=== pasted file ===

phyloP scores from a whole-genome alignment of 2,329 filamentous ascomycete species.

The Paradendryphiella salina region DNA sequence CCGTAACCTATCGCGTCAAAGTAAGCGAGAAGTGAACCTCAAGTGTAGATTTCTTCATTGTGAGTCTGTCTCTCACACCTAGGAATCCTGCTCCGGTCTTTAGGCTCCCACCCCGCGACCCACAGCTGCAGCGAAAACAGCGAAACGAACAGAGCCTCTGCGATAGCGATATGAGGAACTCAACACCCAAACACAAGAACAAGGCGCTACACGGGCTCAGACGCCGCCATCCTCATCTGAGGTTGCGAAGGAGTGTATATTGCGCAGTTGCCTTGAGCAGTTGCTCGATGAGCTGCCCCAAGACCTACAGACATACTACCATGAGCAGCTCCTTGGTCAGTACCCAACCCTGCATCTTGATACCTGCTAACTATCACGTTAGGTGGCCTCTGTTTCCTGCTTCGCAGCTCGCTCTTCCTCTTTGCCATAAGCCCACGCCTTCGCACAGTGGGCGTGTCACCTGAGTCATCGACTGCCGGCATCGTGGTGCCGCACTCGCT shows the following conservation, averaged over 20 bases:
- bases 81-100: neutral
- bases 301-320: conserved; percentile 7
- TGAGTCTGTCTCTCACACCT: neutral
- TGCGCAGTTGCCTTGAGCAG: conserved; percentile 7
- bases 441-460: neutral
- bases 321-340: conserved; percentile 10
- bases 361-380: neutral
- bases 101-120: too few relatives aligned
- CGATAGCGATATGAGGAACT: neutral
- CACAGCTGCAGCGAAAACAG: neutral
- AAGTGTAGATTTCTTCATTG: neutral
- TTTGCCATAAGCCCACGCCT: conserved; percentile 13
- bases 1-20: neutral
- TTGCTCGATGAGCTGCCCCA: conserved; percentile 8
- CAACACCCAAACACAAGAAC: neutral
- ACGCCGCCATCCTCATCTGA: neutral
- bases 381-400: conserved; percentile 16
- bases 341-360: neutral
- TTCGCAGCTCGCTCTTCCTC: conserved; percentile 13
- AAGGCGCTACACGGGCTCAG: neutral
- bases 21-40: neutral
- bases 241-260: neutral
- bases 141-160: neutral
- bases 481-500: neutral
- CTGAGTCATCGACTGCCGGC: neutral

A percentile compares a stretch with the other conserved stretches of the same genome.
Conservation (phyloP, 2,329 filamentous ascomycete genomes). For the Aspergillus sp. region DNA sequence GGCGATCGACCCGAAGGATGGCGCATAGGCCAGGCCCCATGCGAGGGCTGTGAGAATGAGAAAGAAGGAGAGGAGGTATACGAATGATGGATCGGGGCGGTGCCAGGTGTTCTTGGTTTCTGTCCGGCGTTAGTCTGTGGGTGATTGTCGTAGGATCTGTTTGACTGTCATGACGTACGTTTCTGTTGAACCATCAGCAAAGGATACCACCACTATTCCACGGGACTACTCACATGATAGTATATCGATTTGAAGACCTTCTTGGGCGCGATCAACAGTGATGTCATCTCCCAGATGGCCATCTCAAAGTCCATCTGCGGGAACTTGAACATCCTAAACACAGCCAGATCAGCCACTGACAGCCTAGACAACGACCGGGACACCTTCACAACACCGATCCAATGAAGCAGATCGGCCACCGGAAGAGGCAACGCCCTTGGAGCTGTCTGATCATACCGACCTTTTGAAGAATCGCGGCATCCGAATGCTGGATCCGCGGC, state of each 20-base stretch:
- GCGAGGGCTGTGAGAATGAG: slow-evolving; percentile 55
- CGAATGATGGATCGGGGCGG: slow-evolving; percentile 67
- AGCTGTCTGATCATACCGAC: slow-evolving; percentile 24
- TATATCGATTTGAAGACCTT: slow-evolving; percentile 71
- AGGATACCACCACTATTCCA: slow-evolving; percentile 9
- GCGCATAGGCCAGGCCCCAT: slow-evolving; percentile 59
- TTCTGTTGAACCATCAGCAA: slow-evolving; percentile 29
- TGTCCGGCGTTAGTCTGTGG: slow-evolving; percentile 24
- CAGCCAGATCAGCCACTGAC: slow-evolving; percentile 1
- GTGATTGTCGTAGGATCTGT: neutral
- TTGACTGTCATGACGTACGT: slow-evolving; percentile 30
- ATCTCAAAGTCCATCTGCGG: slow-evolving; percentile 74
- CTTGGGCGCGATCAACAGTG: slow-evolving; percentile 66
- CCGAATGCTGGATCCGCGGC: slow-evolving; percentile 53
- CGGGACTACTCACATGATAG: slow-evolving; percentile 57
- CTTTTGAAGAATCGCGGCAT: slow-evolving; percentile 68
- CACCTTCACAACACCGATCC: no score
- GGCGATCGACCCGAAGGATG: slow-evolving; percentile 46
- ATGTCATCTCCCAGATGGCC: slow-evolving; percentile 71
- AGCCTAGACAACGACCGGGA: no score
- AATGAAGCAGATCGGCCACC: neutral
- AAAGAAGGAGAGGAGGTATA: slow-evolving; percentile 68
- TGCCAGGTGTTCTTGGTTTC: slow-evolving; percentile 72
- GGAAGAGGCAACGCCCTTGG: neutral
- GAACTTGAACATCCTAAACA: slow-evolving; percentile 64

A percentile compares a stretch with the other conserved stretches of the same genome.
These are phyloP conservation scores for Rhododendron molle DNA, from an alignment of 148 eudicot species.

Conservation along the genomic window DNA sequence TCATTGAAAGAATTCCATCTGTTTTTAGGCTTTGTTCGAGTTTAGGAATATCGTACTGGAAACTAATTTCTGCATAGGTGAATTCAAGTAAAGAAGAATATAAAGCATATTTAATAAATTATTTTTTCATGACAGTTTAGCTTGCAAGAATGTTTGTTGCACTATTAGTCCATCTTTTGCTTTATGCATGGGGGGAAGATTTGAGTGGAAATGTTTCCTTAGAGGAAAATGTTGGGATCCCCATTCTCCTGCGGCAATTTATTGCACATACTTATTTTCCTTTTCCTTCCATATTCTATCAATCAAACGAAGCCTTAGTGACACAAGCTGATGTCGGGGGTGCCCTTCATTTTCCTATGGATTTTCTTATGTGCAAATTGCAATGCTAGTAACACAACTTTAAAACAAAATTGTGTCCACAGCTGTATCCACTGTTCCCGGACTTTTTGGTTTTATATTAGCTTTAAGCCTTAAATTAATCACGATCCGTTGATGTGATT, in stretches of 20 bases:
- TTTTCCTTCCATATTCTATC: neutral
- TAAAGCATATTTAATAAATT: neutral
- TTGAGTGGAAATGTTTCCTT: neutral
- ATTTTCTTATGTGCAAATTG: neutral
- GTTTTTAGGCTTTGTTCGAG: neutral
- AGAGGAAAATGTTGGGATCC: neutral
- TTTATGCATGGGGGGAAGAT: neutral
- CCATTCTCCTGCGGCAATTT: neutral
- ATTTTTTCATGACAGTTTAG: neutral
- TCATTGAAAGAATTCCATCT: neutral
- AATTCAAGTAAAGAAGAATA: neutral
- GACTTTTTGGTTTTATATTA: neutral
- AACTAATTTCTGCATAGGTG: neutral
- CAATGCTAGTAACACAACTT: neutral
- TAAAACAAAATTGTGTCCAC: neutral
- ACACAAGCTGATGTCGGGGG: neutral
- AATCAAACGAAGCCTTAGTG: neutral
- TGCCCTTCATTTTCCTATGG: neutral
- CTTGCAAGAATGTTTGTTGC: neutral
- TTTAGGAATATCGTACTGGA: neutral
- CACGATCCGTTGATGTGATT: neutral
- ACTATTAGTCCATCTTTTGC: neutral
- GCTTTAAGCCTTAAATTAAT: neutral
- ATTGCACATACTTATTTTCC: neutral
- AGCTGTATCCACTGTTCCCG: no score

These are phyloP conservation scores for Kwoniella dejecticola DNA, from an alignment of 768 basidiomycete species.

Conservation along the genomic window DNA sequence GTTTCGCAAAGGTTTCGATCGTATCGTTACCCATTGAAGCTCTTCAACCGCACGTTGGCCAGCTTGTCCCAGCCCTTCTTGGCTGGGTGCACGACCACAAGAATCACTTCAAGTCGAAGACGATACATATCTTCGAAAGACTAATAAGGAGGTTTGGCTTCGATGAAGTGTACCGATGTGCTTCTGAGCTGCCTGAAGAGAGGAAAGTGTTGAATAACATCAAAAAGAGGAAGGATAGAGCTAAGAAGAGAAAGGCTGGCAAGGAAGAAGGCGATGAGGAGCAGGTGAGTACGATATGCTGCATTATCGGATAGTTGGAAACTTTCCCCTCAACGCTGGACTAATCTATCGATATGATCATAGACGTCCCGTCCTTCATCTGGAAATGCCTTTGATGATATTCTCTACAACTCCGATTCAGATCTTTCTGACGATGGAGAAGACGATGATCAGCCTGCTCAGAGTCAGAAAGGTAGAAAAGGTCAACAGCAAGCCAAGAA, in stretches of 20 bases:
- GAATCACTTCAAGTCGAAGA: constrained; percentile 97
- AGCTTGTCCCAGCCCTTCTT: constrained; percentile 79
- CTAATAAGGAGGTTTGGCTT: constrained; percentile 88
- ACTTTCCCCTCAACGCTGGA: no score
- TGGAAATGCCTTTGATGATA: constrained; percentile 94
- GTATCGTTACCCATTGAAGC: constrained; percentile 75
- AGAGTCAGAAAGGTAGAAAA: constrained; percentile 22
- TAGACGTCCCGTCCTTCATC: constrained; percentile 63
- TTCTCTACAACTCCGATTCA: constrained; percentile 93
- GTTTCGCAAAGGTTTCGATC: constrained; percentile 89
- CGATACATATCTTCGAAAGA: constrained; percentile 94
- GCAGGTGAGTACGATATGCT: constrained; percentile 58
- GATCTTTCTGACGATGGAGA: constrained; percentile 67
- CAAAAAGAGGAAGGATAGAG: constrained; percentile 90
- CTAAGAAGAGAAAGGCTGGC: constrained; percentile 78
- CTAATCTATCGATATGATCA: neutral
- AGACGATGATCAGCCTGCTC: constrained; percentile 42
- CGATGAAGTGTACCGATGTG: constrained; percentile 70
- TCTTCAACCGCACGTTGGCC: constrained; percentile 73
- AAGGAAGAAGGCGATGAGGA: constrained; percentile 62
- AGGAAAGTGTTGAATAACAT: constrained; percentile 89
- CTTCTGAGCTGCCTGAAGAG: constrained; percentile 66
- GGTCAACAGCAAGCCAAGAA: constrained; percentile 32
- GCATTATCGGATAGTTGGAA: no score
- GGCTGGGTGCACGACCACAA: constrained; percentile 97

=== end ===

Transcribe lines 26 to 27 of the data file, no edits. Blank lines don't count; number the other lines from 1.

- bases 481-500: neutral
- CTGAGTCATCGACTGCCGGC: neutral